Whether you are planning an activity weekend in Snowdonia, a relaxing week on the coast or fun for all the family - it's all on offer in this beautiful part of Wales - Snowdonia Mountains and Coast. Choose a Welsh county from the list below to view the latest published School Half Term Holiday Dates in Wales.
Whilst every effort is made to ensure that these half term holiday dates are accurate, there are occasions when circumstances beyond our control may result in changes.
When is Half Term in Gywnedd, Wales?
School Calendar Files to Download / Print
If you cannot see a Google Calendar below, temporarily turn off Adblock software, then refresh this page. We are malware free, thank you.
Please note that some schools have decided to adopt slightly different half term and holiday dates to those shown here and it is therefore advisable to contact the individual school to confirm their dates before making holiday arrangements.
North Wales is one of those parts of the world to which everyone should consider going at least once. Unlike so many tourist destinations, it has no target audience. There is something for everyone. The things North Wales has going for it cross a wide spread of interests.
1. Welsh Mountains.
Snowdonia National Park may be a pimple compared to the Alps or the Rockies, but what it lacks in height it makes up for in sheer beauty. Whether from your car or on foot, the hills and valleys of this landscape are easy to get lost in.
In late August (the best time of year to visit) the moorland is spectacular with the deep purple of heather and the brilliant yellow of gorse.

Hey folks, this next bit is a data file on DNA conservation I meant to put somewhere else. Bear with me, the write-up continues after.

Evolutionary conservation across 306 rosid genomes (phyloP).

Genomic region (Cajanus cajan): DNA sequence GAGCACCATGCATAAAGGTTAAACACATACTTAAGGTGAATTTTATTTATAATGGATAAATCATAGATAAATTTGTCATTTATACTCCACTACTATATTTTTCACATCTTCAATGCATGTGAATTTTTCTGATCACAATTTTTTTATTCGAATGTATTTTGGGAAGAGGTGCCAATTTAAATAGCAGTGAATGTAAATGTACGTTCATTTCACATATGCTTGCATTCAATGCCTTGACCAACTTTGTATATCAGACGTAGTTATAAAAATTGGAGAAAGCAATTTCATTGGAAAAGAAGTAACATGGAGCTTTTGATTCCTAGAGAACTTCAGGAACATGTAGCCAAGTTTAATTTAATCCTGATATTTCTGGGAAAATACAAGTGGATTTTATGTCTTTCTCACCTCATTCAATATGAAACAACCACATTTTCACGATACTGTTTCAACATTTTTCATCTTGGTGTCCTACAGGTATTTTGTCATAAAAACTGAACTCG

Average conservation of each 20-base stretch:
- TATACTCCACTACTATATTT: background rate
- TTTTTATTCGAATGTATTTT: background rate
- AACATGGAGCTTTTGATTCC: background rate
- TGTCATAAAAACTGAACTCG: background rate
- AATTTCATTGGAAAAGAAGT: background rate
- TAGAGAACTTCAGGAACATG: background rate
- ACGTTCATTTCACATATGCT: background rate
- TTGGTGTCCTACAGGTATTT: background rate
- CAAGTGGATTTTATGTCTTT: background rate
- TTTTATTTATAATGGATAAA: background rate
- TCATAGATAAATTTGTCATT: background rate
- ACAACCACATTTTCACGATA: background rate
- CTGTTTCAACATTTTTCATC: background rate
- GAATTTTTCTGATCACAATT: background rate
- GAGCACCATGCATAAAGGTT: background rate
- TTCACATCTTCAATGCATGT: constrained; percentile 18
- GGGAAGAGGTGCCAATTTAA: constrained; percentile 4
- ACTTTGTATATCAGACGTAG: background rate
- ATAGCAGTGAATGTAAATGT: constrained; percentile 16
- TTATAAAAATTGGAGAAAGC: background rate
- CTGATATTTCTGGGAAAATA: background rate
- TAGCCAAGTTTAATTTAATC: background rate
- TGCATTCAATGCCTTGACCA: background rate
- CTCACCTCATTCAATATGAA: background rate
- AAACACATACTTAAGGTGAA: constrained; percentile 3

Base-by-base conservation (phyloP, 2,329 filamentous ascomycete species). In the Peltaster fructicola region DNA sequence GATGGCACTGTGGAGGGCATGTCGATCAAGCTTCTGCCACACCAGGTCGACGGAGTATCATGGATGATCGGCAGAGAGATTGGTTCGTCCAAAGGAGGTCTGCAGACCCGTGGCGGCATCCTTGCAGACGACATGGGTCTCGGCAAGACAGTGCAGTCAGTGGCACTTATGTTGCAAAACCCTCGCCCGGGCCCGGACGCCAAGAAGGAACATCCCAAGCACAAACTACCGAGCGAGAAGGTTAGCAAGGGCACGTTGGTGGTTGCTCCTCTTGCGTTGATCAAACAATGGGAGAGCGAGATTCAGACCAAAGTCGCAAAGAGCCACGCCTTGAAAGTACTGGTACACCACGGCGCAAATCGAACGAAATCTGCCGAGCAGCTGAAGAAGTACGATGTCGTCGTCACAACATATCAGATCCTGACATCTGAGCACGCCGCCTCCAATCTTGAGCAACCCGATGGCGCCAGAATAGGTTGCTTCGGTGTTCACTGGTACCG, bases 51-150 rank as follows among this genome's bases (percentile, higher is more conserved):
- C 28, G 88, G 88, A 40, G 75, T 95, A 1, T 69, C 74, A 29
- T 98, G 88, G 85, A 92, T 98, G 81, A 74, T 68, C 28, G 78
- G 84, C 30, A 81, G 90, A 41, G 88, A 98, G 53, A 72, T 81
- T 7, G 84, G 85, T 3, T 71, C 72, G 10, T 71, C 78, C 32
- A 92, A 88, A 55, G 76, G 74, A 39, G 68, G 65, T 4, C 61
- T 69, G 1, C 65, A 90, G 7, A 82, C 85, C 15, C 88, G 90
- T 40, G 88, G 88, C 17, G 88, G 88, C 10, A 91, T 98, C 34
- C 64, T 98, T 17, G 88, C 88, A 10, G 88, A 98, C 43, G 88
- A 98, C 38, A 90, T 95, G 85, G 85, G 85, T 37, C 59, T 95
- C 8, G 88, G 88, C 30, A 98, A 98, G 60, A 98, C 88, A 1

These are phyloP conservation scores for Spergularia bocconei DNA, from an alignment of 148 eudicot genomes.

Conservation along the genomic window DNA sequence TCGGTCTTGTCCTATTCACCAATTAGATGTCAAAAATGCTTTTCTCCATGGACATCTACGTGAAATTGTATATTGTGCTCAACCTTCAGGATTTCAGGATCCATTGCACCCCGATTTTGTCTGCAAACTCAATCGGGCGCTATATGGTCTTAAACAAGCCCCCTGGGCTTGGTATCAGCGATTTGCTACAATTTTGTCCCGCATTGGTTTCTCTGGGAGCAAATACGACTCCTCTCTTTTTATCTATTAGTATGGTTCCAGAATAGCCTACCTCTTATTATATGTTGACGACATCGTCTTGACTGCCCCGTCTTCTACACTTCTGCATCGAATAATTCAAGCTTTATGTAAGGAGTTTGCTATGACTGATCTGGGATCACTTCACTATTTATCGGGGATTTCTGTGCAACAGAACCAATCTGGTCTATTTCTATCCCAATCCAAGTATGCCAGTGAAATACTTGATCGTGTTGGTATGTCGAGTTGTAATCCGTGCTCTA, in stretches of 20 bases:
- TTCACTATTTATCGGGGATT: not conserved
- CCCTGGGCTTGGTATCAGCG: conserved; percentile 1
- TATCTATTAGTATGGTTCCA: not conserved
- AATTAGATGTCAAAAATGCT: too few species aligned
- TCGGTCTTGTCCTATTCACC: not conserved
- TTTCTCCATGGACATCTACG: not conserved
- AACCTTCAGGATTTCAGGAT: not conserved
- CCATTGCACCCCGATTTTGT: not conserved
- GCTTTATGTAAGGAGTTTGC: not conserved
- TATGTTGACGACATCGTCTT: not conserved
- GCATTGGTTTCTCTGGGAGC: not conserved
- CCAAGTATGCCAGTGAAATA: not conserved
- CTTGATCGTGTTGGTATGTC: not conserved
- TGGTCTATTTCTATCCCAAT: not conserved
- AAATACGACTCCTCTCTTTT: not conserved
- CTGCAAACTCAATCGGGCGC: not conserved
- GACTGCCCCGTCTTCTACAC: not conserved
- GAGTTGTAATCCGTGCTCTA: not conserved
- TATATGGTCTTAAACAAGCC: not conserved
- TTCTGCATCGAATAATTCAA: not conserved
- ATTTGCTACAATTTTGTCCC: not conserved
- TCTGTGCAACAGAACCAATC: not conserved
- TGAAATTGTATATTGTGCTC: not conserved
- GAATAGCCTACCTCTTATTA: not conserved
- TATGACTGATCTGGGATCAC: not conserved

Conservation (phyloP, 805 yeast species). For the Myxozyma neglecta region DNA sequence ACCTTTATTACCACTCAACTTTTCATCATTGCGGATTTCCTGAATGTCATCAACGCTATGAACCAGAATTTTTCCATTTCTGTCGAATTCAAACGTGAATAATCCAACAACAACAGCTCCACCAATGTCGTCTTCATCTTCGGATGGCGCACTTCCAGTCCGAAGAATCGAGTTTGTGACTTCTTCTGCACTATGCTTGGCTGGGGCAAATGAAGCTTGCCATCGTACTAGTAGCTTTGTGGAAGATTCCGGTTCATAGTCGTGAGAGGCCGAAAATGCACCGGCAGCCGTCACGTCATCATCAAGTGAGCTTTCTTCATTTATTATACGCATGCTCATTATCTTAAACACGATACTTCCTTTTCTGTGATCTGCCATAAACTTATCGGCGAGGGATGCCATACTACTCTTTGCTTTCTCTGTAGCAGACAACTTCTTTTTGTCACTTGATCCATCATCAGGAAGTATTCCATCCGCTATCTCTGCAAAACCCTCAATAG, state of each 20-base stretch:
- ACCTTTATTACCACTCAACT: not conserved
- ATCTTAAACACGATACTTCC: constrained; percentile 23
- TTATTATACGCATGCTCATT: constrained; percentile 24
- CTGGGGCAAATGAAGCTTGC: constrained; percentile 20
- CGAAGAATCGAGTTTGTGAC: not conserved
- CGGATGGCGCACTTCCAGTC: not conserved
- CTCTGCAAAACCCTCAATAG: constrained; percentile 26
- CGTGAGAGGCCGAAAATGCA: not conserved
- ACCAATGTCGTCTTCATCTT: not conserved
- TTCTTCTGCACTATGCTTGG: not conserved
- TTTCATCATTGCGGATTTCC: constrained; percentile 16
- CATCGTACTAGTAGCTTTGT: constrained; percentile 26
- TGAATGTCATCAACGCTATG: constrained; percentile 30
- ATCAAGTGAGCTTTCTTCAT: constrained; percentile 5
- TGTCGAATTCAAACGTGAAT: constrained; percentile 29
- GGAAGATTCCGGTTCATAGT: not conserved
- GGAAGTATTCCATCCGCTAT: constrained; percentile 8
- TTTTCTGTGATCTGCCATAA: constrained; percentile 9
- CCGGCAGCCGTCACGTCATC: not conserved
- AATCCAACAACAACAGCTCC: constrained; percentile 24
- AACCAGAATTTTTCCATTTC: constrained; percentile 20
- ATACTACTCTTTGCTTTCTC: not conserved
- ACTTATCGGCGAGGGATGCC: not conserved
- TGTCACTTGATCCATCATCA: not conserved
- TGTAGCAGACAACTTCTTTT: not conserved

Numerous rights of way cross common grazing occupied by sheep and mountain ponies (not wild, as they are owned by local farmers, but allowed to run free for much of the year).
2. Castles in Snowdonia.
Four of the finest examples of the very height of the castle builder's art encircle Snowdonia. King Edward's 'Ring of Iron' consists of the great castles of Conwy, Caernarvon, Beaumaris and Harlech, and all four are completely different. All four, thus, are worth visiting. Caernarvon, the site of the investiture of Charles, Prince of Wales, is perhaps one of the best preserved and restored of all Medieval castles and towers above the Menai Straits. Beaumaris shows the classic concentric design and even has a partial water moat, although it was never finished and gives a somewhat squat impression.
Beyond those four are numerous smaller castles, keeps, hill forts and ruins, enough to keep the amateur archaeologist busy for at least a week.
3. Narrow Gauge Trains.
Wales is known as a hotbed of railway preservation and some of the best examples are in North Wales. For something unique, go to Llanberis and board the Snowdon Mountain Railway, the only steam rack railway in the world. Although some trains now run under diesel power, you have a good chance of at least seeing a steamer. If you are feeling particularly energetic, buy a one way ticket and hike back down the mountain from the visitor center at the summit.